Hope you had a wonderful holiday season (if you celebrate that sort of thing ). Today we’re going to talk about headlines – why they’re so important, and how to write a good one.
Just so you know – I’m pretty passionate about headlines. After all, they’re SO crucial to the success of any ad, website, flier, post card, etc.
Headlines are your opportunity to “hook” someone into your copy. To build so much curiosity in them that it’s easier for them to keep reading than to stop.
Let’s talk about how to do that.
First, 3 uber-important qualifications of a good headline:
1. It connects deeply with either a key desire, or problem, or multiple desires / problems, that your target market has
2. It creates interest and suspense through some sort of “hook” that creates a story or unusual approach to the subject matter
3. It’s unique. Even if someone were to read 10 headlines in a row about whatever it is that you do, yours would stand out, making it very inviting and approachable.
There are more subtle qualifications, but these are the main ones in a nutshell – and this is a good start. No need to get super complex right now.
These requirements accomplish 3 key things:
- They let your target market know your ad / website is about them…
- They arouse their interest so they give you the time a day…
- They make you stand out so you don’t bore them / make their eyes glaze over.
Common sense, right?
The true power of headlines…
Not everyone uses headlines effectively in their websites, and ads. Personally, I think it’s because they’re a bit… misguided… about the true purpose of headlines.
So, let’s talk about the “why” behind headlines – and then get into the “how”. (If you’re already a champ – this might be review for you.)
- Headlines are the FIRST thing your readers see. If you have a bunch of text on your site / ad… even if it’s extremely effective and targeted… you haven’t given people a reason to dive into it without a good headline.
- Headlines are the quickest way of answering your readers’ question, “Why should I spend another second reading your copy?”
Other people use very bland, generic headlines. Like: “New York Marketing Company.” Or… “Philadephia Bed & Breakfast.” While these tell your reader what your’e about – they miss the opportunity to pull away from your competition. They miss the chance to take your company a step further in your prospects’ eyes before they’ve really sunk deep into your website.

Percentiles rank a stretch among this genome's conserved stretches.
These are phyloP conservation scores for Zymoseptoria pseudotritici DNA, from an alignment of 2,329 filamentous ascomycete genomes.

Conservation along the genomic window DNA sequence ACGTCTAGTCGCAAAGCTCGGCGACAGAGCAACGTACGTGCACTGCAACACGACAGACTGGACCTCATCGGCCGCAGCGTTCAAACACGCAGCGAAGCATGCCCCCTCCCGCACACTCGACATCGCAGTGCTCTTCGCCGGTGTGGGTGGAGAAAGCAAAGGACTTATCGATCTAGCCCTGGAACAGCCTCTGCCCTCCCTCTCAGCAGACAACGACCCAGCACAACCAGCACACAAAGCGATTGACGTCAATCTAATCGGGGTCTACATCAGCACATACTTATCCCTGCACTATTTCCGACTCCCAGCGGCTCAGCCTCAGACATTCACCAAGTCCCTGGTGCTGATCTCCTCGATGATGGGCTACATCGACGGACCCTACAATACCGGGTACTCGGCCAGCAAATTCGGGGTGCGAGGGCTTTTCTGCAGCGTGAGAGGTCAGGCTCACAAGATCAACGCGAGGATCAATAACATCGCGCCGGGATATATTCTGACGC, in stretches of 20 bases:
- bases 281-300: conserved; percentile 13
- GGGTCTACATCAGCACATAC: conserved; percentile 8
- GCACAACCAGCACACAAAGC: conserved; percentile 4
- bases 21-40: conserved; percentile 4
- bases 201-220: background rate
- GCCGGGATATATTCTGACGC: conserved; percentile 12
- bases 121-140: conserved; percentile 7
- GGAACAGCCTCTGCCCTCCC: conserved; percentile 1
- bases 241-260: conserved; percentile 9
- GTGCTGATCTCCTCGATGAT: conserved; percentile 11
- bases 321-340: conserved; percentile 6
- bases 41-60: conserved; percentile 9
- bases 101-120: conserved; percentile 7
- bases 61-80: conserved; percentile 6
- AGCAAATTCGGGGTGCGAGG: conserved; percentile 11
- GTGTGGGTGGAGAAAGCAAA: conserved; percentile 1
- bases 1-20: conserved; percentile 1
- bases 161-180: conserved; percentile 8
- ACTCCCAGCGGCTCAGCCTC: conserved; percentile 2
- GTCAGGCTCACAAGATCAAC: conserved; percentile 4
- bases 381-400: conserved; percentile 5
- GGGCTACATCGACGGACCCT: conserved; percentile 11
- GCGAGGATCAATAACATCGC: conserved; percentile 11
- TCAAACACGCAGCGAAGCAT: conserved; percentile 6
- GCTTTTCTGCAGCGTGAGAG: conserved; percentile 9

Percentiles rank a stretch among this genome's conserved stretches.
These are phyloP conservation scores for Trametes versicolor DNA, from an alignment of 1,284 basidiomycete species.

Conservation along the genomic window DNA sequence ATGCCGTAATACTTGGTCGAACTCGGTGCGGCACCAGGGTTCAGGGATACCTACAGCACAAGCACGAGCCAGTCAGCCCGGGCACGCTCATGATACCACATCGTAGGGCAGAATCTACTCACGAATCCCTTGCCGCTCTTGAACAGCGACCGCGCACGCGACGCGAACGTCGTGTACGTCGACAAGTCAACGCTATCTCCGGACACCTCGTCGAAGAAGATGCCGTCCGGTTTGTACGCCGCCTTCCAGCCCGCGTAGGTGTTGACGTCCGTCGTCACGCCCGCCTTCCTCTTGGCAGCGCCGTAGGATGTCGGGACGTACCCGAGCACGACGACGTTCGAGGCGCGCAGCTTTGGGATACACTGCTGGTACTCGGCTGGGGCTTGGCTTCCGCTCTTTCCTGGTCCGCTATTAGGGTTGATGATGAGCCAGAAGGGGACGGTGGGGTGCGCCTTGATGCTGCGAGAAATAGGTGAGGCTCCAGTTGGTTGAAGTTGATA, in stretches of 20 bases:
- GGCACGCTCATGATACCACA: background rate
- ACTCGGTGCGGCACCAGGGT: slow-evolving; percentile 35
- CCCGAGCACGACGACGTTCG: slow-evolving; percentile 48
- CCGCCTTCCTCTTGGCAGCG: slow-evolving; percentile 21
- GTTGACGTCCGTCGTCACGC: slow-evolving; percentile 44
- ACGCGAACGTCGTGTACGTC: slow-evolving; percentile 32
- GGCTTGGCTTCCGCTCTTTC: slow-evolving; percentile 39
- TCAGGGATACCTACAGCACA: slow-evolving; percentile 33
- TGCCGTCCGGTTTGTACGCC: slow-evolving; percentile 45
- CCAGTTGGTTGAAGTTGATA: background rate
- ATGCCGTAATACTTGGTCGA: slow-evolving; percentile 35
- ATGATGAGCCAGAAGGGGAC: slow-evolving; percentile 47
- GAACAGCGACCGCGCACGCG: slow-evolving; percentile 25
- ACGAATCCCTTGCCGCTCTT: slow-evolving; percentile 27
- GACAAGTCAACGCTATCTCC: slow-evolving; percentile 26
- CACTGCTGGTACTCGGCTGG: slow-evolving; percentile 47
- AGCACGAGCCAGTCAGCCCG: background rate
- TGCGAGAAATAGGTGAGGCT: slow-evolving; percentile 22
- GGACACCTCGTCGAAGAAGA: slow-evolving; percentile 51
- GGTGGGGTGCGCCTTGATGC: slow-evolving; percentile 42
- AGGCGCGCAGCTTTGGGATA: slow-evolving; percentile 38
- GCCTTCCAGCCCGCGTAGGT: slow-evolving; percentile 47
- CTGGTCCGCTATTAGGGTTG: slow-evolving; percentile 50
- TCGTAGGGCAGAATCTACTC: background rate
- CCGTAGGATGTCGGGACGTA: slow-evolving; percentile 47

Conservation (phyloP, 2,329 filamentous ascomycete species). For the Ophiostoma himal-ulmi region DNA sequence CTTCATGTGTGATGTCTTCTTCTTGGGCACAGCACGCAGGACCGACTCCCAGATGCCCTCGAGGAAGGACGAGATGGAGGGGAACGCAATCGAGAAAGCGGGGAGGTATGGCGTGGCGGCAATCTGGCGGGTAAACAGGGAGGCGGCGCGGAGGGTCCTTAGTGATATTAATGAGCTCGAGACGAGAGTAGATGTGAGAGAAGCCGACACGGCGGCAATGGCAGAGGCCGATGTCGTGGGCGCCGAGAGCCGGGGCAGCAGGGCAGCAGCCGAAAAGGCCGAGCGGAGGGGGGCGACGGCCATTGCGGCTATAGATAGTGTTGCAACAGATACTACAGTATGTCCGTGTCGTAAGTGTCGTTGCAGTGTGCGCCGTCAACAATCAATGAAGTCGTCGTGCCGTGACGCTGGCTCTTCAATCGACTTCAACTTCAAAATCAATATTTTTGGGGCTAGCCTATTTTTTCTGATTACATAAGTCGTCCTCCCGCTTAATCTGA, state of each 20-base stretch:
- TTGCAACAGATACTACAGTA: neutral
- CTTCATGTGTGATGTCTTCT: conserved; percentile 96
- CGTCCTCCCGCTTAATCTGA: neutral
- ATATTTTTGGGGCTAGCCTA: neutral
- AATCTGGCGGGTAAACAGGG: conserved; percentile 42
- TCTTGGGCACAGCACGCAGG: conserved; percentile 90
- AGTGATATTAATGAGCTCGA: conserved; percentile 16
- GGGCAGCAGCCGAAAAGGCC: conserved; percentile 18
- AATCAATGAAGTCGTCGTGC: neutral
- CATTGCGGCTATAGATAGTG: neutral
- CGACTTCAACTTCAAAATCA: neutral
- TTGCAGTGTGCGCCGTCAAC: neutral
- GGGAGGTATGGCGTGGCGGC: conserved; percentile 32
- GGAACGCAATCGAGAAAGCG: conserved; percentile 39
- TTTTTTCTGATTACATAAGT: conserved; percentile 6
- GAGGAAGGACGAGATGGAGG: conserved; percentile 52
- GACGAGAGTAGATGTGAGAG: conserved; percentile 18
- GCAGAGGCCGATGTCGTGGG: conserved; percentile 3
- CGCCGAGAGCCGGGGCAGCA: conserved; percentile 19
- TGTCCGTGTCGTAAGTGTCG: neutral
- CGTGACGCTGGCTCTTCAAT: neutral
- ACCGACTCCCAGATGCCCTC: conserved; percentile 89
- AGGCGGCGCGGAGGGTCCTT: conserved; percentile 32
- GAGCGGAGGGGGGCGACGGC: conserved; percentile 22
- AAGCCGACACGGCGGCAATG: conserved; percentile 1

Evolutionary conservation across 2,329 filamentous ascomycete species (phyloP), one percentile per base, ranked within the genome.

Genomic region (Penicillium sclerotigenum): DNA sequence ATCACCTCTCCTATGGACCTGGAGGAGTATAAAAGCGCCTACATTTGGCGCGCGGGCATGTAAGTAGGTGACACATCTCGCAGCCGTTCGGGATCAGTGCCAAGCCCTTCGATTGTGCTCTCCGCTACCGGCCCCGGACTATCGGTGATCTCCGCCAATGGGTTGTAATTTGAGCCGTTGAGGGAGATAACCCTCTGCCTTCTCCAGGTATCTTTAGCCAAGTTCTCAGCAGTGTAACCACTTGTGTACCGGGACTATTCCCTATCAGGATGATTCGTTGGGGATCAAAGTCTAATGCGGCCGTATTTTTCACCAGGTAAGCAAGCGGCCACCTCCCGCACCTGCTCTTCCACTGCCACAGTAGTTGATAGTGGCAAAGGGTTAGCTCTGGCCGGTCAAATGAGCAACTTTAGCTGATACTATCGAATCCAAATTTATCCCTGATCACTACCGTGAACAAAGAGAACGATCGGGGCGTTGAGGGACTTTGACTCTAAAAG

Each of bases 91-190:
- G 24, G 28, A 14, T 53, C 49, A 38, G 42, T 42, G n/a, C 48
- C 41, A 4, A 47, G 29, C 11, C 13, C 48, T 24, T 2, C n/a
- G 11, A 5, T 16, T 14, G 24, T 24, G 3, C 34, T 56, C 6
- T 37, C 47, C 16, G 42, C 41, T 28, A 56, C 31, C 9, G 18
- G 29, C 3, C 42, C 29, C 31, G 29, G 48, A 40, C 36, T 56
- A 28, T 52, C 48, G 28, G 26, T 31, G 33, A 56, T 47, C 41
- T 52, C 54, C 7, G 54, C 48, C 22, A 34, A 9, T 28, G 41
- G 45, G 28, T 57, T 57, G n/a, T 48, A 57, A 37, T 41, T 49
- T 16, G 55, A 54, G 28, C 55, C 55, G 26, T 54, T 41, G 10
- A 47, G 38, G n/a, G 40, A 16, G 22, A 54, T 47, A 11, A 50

Let’s see some examples…
- The Amazing Secret of a Marketing Genius Who is Afraid to Fly
- The Forgotten 4 Letter Word That Doubles Business, and Fuels Success Driven Marketing
- Iowa Firefighter Battles a Burning Duplex All Night, Finally Comes Home at 7am, and Still has the Energy to get his Two Little Boys Ready and Off to School… By Following this Firefighter Fitness Training and Nutrition Program…
See the patterns? They connect to the target market, first and foremost. Then, they hook you in with some interesting story or hook. And finally, they get you very interested to read the rest of the ad / letter / article to see what the heck this headline is talking about.
Example 1 targets business owners looking for a cool edge in their marketing – while creating curiousity around the mysterious figure of the marketing genius who’s afraid to fly. Example 2 targets the same audience – with the unique hook of a “forgotten 4 letter word”. And example 3 targets firefighters looking for more energy, fitness, and health by telling the amazing story of an Iowa firefighter.
Also, these headlines are anything but dry. They make reading the ad interesting and enticing.
It’s almost like reading an article about something you’re just burning to know about. If you’re hooked on marketing – the first 2 headlines are going to get you all riled up to learn what the secret is… to learn what the 4 letter word is… And if you’re a firefighter looking to get in better shape, headline 3 is going to make you wonder how the heck that guy could possibly have so much endurance.